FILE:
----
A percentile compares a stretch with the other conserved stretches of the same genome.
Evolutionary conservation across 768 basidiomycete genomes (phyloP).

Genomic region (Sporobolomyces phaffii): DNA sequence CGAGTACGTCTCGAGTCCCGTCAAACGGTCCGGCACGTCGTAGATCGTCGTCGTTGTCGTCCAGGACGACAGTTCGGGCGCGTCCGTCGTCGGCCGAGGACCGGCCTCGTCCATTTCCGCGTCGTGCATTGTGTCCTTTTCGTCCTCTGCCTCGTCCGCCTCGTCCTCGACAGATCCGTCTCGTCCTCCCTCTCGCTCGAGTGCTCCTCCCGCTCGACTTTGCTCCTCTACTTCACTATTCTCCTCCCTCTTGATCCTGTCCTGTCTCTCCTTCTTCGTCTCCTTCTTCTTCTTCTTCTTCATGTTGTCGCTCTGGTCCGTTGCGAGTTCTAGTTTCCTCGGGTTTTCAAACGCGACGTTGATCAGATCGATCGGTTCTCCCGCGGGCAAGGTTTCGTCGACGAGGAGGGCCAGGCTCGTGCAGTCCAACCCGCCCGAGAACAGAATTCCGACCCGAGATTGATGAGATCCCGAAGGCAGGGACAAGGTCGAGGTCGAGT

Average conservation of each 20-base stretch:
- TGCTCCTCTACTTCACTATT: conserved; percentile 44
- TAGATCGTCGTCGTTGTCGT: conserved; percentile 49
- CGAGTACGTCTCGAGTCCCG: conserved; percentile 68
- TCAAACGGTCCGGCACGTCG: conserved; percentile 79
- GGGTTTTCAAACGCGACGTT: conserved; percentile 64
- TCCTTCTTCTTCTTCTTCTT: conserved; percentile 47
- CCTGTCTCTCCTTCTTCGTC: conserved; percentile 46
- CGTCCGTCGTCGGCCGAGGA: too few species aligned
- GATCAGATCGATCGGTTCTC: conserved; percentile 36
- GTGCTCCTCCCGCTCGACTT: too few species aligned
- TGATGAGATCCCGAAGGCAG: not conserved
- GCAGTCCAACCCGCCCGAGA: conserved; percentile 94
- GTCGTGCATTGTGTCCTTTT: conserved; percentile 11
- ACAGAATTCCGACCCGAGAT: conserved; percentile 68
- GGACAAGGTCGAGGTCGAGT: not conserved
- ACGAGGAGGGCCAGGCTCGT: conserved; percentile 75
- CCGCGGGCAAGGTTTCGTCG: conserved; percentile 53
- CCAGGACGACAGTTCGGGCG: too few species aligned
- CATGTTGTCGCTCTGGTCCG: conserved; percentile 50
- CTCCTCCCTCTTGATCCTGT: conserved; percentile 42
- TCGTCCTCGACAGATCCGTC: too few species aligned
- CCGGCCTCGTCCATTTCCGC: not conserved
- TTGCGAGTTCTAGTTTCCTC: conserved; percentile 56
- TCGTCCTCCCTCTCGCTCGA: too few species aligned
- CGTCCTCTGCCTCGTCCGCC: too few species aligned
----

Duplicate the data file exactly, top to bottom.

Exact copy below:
A percentile compares a stretch with the other conserved stretches of the same genome.
Evolutionary conservation across 768 basidiomycete genomes (phyloP).

Genomic region (Sporobolomyces phaffii): DNA sequence CGAGTACGTCTCGAGTCCCGTCAAACGGTCCGGCACGTCGTAGATCGTCGTCGTTGTCGTCCAGGACGACAGTTCGGGCGCGTCCGTCGTCGGCCGAGGACCGGCCTCGTCCATTTCCGCGTCGTGCATTGTGTCCTTTTCGTCCTCTGCCTCGTCCGCCTCGTCCTCGACAGATCCGTCTCGTCCTCCCTCTCGCTCGAGTGCTCCTCCCGCTCGACTTTGCTCCTCTACTTCACTATTCTCCTCCCTCTTGATCCTGTCCTGTCTCTCCTTCTTCGTCTCCTTCTTCTTCTTCTTCTTCATGTTGTCGCTCTGGTCCGTTGCGAGTTCTAGTTTCCTCGGGTTTTCAAACGCGACGTTGATCAGATCGATCGGTTCTCCCGCGGGCAAGGTTTCGTCGACGAGGAGGGCCAGGCTCGTGCAGTCCAACCCGCCCGAGAACAGAATTCCGACCCGAGATTGATGAGATCCCGAAGGCAGGGACAAGGTCGAGGTCGAGT

Average conservation of each 20-base stretch:
- TGCTCCTCTACTTCACTATT: conserved; percentile 44
- TAGATCGTCGTCGTTGTCGT: conserved; percentile 49
- CGAGTACGTCTCGAGTCCCG: conserved; percentile 68
- TCAAACGGTCCGGCACGTCG: conserved; percentile 79
- GGGTTTTCAAACGCGACGTT: conserved; percentile 64
- TCCTTCTTCTTCTTCTTCTT: conserved; percentile 47
- CCTGTCTCTCCTTCTTCGTC: conserved; percentile 46
- CGTCCGTCGTCGGCCGAGGA: too few species aligned
- GATCAGATCGATCGGTTCTC: conserved; percentile 36
- GTGCTCCTCCCGCTCGACTT: too few species aligned
- TGATGAGATCCCGAAGGCAG: not conserved
- GCAGTCCAACCCGCCCGAGA: conserved; percentile 94
- GTCGTGCATTGTGTCCTTTT: conserved; percentile 11
- ACAGAATTCCGACCCGAGAT: conserved; percentile 68
- GGACAAGGTCGAGGTCGAGT: not conserved
- ACGAGGAGGGCCAGGCTCGT: conserved; percentile 75
- CCGCGGGCAAGGTTTCGTCG: conserved; percentile 53
- CCAGGACGACAGTTCGGGCG: too few species aligned
- CATGTTGTCGCTCTGGTCCG: conserved; percentile 50
- CTCCTCCCTCTTGATCCTGT: conserved; percentile 42
- TCGTCCTCGACAGATCCGTC: too few species aligned
- CCGGCCTCGTCCATTTCCGC: not conserved
- TTGCGAGTTCTAGTTTCCTC: conserved; percentile 56
- TCGTCCTCCCTCTCGCTCGA: too few species aligned
- CGTCCTCTGCCTCGTCCGCC: too few species aligned